Trying to rank the greatest men in NBA history by Win Shares produces an interesting magic number of sorts. Every NBA player who has at least 125 career Win Shares is either in the Hall of Fame already or will be once he is eligible—the list of those latter guys includes LeBron James, Dirk Nowitzki, Chris Paul, Paul Pierce, Pau Gasol, James Harden, Dwight Howard, and Vince Carter.
Nobody in WNBA history has 125 career Win Shares. The seasons are only 34 games long, after all, but there’s still a Mendoza Line of sorts.
If we assume that Diana Taurasi and Sylvia Fowles will make the Hall of Fame once they’re eligible (they’re still active), and that Lyndsay Whalen’s 59.79 WS will get her a Hall nod after a 15-year career that featured five All-Star appearances, five All-WNBA nods, and the third-most assists in WNBA history, then the line we draw for Win Shares is 54.
Sheryl Swoopes is above that line at 56.06; Taj McWilliams-Franklin, at 53.86, is the first woman below it, and since she retired in 2012 and has yet to be honored, it is entirely possible she will define that floor for Hall consideration ever after.
Total Win Shares in a career also does a fine job of informing a GOAT debate on the men’s side; the top five guys are, in order, Kareem Abdul-Jabbar, Wilt Chamberlain, LeBron James, Karl Malone, and Michael Jordan.
“Who’s Neil Johnston?” you ask. Between 1951-52 and 1958-59, he had an eight-year career with the Philadelphia Warriors, making six All-Star teams, winning three scoring titles, leading the league in field goal percentage three times, leading in Win Shares five times, and then blowing out his knee before he had a chance to decline, retiring as the clubhouse leader in WS/48 and being surpassed by just three men.
So let’s look at the women’s side of this same equation, substituting WS/40 for WS/48 since women’s games are just 40 minutes long.
Taurasi is still active and enters her age-39 season with 68.64 WS; while she’s had trouble staying on the floor, she did manage 3.0 WS in Phoenix last season and has 0.4 already this year for the 2-2 Mercury.
She’s not going to catch Catchings, but she’s got a chance to push past Jackson if she plays past 40 and stays effective.
Fowles, meanwhile, is just 35, and despite playing just seven games in 2020 for Minnesota, as recently as 2019 she posted 5.3 WS. She too has a fair shot at stealing the silver medal but seems vanishingly unlikely to get near Catchings’ record.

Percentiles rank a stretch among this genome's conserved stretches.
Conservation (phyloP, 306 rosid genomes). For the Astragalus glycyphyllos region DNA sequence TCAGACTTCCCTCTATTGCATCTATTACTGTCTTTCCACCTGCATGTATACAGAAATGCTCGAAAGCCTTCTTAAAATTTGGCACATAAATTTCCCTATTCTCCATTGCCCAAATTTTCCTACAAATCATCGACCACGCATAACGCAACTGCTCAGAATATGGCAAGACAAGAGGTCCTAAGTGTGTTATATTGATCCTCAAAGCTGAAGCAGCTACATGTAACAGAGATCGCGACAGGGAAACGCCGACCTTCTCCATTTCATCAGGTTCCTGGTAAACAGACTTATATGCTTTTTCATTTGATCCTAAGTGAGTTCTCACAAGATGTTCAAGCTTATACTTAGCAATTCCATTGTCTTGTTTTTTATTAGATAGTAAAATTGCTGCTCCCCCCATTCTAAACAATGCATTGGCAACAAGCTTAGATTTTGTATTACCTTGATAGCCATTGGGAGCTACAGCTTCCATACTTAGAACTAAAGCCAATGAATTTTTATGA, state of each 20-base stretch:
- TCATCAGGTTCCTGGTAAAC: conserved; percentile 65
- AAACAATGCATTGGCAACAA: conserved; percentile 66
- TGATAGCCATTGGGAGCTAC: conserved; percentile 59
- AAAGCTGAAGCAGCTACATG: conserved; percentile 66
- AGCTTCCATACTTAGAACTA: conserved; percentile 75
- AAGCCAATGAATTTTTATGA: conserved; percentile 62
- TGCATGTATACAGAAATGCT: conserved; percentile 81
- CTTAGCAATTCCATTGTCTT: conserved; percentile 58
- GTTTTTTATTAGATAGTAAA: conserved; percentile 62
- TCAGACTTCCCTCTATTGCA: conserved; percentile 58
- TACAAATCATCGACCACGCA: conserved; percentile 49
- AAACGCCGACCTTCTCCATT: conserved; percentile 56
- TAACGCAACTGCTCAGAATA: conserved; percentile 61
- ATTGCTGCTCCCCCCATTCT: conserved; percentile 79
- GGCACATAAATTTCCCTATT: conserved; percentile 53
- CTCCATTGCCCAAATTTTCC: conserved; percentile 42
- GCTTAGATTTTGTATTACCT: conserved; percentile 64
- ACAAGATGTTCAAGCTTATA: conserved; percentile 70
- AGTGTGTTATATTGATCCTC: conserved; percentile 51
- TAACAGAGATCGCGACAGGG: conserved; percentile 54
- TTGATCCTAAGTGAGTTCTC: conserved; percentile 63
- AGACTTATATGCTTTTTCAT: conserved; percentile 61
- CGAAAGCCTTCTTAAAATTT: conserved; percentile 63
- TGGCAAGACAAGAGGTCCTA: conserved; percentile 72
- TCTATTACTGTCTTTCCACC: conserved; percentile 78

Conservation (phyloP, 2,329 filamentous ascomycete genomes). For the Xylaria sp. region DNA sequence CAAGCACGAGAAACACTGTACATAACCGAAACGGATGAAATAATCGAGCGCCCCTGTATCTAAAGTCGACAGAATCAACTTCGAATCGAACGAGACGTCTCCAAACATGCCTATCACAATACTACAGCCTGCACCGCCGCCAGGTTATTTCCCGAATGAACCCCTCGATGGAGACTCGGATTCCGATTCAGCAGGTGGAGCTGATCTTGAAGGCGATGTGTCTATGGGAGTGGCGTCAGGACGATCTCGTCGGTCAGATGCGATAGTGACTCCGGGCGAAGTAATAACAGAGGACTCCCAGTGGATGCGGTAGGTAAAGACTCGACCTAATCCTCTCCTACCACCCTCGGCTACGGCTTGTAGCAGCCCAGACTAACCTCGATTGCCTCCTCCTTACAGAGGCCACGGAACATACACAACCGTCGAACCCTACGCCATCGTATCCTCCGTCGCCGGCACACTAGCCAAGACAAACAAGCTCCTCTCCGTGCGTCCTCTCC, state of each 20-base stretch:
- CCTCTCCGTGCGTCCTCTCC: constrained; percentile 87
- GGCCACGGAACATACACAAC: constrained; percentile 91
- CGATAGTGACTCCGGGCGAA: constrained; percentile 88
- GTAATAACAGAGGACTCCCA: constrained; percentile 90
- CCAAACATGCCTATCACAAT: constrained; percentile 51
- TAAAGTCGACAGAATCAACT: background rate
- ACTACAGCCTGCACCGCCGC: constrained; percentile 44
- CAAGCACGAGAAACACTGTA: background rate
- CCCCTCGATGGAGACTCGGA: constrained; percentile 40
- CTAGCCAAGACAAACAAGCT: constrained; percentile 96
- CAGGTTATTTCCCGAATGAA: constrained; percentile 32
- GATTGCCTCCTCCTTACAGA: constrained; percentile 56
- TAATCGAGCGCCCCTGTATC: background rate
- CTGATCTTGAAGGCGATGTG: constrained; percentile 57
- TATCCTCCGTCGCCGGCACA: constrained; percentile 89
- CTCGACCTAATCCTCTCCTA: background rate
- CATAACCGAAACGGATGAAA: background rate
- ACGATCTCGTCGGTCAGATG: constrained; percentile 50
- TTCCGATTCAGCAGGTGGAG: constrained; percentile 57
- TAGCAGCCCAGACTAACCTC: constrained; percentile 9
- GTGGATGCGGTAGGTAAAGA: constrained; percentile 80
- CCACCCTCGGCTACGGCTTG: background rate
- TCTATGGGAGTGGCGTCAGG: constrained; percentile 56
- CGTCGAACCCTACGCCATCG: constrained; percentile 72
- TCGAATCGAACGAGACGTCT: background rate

So you could argue based on career Win Shares that Catchings is the greatest women’s professional basketball player of all time, and if you’re an Indiana Fever fan, that might be plenty enough.
So let’s move to a rate stat. Let’s break it down by 40 minutes.
Basketball Reference doesn’t provide a convenient list of women ranked by WS/40, so we’ll have to instead pull that data and present it here a bit more piecemeal.
We’ll start with Catchings, who sets the mark at .260 WS/40. Let’s move down the list.
Jackson’s total is .288. Not for nothing was she a 3-time MVP in Seattle as the face of the Storm for a decade.
Taurasi is at just .192; only once, in 2008, did she top Catchings’ career WS/40 total in a single season, posting .273 WS/40 in the only year between 2005 and 2009 that she wasn’t an All-Star. Seems women’s ball isn’t immune to the same problem the men have, where a player can post eye-popping advanced stats and get snubbed from the All-Star team.
Fowles is on .241 for her career, and her 2017 season, when she posted .350 WS/40, is one of the most mind-blowing seasons in basketball history, men or women. That’s the kind of individual dominance that comes along once in a generation for the men. It’s a 2016 Stephen Curry kind of year, or Kareem’s insane three-year run of dominance in the early 1970s in which he posted three of the top four seasons in NBA history in WS/48.
Let’s move on to sixth place and Lisa Leslie, who posted .206 WS/40 for her career, and you start to see a steady decline in WS/40 among women with enough Win Shares to achieve immortality for both dominance and length of career.
With all of that having been said, it’s starting to look like we’re down to a two-horse race for the WNBA GOAT between Tamika Catchings and Lauren Jackson. There have been other great women in the 25-year history of the WNBA, but those two stand so far ahead of the pack that we’re going to have to dive deep into both women’s careers and decide once and for all who’s the greatest professional women’s basketball player of all time.
Tune in Thursday. We’re going to settle this once and for all.